Box art for Guess Who

Guess Who

comedy, romance

When his daughter brings home her new fiancÉ, her uptight father discovers she's neglected to tell him three things: He's broke. He's unemployed. And he's white.

Rotten Tomatoes® scores

  • Critic Score
  • Audience Score

common sense

PAUSE for kids age 13
0 out of 5
Drinking, drugs, & smoking
3 out of 5
3 out of 5
Positive messages
1 out of 5
3 out of 5
0 out of 5

Update on Poitier classic isn't as memorable.

what parents need to know

Parents need to know that this movie has some sexual humor, including jokes about masturbation, cross-dressing, and gays. A character asks "What's the sex like?" and there is some discussion of what white men's sex organs look like. There is humor about racism, including a list of racist terms for white people. A great deal is made of the fact that Simon and Percy share a bed (as a way of making sure that Simon and Theresa don't sleep together) and end up cuddling.

what families can talk about

  • Families can talk about whether any of them can remember a time when it was actually illegal in some states for people of different races to get married.
  • They could read the Supreme Court decision that invalidated those lawsas unconstitutional. It's shocking today to realize that the laws werein place until that decision was issued in 1967, the same year as theoriginal Guess Who's Coming to Dinner. The very-apt name of the landmark case is Loving v. Virginia.
  • Familieswho see this movie could talk about the jokes Simon told. Which madefun of white people and which made fun of black people? They could alsotalk about their own family reactions to marriages that cross racial,religious, or other kinds of lines.

movie reviews from Rotten Tomatoes®

  • Tomatometer®

    reviews counted: 26
    see all Guess Who reviews
  • Audience


Top Critic Reviews

Rotten: Might provide a much-needed fix for Mac's most ardent fans, but they'll have to wait for a star vehicle that fully exploits the range of his comic gifts.

- Ann Hornaday, Washington Post, Friday, March 25, 2005

Rotten: A film that could have wryly dealt with matters of race, or simply could have been funnier, had it possessed a clearer template than a star pairing and a truncated title.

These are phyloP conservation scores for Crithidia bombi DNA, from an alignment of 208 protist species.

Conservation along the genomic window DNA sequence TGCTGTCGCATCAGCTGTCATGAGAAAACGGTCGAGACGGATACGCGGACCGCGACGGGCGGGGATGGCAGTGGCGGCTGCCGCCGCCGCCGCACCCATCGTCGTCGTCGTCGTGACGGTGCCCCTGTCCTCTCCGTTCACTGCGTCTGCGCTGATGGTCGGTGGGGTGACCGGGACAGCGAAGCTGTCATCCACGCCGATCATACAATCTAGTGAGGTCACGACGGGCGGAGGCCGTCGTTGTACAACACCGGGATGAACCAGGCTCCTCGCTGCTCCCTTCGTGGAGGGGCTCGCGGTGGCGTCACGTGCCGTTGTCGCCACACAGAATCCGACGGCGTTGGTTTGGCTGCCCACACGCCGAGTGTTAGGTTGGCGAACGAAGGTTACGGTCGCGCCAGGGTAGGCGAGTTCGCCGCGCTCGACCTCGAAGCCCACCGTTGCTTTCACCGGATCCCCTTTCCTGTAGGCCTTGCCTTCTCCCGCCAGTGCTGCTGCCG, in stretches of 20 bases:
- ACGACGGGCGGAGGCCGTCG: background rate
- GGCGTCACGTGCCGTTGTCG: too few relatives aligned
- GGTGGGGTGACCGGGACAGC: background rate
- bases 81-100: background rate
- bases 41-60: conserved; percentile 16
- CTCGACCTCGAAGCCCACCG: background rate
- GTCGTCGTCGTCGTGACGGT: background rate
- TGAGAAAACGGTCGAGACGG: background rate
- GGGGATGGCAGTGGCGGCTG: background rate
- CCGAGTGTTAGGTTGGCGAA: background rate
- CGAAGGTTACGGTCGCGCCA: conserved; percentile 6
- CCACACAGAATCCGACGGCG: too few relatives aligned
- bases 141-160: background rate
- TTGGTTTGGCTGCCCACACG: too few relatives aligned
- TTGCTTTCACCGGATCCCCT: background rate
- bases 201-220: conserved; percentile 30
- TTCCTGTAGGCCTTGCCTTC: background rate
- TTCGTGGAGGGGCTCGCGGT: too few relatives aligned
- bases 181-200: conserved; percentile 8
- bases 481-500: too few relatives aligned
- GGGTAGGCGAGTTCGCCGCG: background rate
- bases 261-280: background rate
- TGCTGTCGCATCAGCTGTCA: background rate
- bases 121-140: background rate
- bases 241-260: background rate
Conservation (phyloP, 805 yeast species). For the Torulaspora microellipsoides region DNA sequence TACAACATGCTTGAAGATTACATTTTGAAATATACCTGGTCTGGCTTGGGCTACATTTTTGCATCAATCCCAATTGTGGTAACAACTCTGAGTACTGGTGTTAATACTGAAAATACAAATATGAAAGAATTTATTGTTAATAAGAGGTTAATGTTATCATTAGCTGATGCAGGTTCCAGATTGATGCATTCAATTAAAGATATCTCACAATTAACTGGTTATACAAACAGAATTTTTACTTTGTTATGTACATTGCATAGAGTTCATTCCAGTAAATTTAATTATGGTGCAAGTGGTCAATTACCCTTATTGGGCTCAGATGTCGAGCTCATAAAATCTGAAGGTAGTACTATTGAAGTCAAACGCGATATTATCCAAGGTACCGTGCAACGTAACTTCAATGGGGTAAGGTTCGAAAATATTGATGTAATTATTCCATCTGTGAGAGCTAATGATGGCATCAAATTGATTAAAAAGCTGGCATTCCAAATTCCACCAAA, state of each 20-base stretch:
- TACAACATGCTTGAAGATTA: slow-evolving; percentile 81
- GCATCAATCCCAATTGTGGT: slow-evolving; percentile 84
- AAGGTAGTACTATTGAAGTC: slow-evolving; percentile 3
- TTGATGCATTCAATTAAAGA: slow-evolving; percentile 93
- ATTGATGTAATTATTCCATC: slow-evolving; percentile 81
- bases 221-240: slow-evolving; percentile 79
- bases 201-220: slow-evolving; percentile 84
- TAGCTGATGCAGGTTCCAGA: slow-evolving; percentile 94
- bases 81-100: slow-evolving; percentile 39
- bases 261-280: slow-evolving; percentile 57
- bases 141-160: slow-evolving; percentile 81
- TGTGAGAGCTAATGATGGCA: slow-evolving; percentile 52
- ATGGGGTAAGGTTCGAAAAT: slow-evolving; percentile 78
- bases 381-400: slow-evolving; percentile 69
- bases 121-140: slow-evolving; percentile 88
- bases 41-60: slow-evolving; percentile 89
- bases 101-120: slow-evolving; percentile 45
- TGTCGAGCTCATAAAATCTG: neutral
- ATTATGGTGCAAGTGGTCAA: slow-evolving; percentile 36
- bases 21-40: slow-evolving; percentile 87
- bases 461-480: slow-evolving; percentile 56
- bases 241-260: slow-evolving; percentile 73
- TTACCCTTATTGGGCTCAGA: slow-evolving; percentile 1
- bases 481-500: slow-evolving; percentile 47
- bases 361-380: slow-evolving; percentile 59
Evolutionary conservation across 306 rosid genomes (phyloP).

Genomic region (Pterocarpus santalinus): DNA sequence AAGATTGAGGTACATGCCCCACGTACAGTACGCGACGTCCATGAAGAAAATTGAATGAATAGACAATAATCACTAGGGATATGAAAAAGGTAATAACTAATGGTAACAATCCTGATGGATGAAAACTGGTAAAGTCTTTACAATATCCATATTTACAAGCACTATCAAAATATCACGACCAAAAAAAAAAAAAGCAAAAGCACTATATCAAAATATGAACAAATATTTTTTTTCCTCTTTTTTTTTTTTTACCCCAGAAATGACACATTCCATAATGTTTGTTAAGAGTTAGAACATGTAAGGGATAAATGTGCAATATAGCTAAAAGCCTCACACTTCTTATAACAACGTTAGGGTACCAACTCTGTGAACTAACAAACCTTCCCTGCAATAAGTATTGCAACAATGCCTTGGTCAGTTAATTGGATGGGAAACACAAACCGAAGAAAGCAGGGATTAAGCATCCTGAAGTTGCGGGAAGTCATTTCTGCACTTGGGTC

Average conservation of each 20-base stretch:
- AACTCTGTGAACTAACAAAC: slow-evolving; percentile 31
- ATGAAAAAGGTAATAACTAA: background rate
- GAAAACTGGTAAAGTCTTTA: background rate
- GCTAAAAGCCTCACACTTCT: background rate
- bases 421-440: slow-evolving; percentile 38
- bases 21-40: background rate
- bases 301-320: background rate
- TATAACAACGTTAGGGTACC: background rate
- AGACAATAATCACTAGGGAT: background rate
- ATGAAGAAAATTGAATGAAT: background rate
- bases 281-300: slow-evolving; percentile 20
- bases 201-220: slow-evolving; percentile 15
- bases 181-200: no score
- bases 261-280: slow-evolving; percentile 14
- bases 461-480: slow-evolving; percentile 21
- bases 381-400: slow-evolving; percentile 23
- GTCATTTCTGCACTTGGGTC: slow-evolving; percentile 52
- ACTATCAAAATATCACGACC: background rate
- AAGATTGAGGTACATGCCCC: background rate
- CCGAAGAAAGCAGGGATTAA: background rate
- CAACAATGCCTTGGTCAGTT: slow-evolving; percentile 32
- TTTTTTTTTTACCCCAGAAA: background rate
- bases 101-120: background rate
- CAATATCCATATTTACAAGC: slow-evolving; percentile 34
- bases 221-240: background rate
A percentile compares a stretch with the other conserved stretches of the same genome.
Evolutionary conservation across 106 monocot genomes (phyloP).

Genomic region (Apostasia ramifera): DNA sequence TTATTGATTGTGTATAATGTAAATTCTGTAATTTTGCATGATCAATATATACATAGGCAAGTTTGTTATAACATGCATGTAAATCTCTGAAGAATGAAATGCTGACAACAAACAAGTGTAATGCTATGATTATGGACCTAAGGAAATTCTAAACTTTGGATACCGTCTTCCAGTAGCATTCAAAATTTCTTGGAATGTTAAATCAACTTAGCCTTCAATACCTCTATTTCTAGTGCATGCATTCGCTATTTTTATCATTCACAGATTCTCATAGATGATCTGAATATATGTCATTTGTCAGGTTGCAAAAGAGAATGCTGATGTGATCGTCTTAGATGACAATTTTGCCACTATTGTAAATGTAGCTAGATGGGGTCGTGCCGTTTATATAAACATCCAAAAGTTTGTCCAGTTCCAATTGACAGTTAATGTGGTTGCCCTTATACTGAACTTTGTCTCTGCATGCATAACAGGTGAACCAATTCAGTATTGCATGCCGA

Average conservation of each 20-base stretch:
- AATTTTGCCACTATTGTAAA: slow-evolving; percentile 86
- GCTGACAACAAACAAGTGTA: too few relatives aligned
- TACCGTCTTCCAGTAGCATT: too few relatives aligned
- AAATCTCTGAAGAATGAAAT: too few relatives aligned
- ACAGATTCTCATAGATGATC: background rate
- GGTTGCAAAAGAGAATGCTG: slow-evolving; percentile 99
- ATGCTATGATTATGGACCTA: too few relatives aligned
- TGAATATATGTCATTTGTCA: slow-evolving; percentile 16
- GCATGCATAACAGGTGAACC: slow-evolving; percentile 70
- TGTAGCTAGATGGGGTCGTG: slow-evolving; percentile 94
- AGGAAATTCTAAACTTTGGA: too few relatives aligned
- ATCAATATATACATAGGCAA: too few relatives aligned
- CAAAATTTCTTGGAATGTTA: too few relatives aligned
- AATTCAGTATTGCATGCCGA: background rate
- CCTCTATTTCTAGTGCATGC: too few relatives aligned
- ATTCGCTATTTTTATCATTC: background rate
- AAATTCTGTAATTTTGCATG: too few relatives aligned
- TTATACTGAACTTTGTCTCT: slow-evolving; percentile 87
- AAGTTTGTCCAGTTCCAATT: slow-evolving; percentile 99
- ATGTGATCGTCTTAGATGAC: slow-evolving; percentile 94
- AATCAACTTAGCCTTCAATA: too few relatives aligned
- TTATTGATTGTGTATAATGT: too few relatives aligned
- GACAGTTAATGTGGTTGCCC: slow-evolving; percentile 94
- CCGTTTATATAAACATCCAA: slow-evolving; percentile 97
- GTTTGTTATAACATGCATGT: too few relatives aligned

- Brian Lowry, Variety, Friday, March 25, 2005

Fresh: Mac and Kutcher have proved themselves better comics than actors, but both give charming, subtle performances here.

- Bruce Newman, San Jose Mercury News, Saturday, April 2, 2005

Audience Reviews

3 stars

This is a loose remake of Guess Who's Coming to Dinner with a race reversal, but it seems to have far more in common with Meet the Parents (with a racial twist). Unlike the 1967 film, this bypass serious drama and instead goes for the path of farce. In a way, this film really doesn't have a lot of impact. In 1967, interracial relationships were a far more touchy subject. Now they really aren't that big of a deal. Also, by going for the farce route, there's not really a lot of substance here. There are a couple of really good scenes that go in that direction, but this is mostly just a racial comey of mistrust and misunderstanding. This kind of thing has been done before as well, and also better. This is still mildly passable and decent entertainment though. I laughed a handful of times, enjoyed the performances, and really enjoyed the dinner table scene. That's the best scene, and also happens to be the one touching upon something more deep and meaningful. It's a shame that the rest of the film couldn't be like that. As I said though, this is still an okay film as is. Saldana and Kutcher are both decent, but each has delivered better than this. This is really Bernie Mac's movie. He does a great job of playing the suspicious, sardonic, and mistrusting father who's not too impressed with her's daughter's white fiancee. He's got good chemistry with the rest of the cast, and is just a lot of fun to watch. You don't have to see this movie (even though I am mildly recommending it), but if you do, see it for the performances (especially Mac's), and the aforementioned dinner table scene.

- cosmo313, Saturday, September 17, 2011

2 stars

This was an ok funny movie..

- LWOODS04, Monday, April 27, 2009

2 stars

Meet the Parents with an extra war of the races twist. It mostly relies on those comedic moments of pure painful embarrassment which are all handled very well and taken to the extreme. Kutcher being coaxed into telling black jokes to his future in laws is a prime example of upping the ante with each minute waiting for the inevitable downfall. The film works as it laughs with each race as opposed to at them, well sometimes at them, but in a sweet kind of way not likely to offend. Other than that though it is far too predictable to be any purposeful comment on society. Still it's true enough and well acted for the required chuckles, groans, and aaaawwwwww's.

- kiriyamakazou, Tuesday, September 2, 2008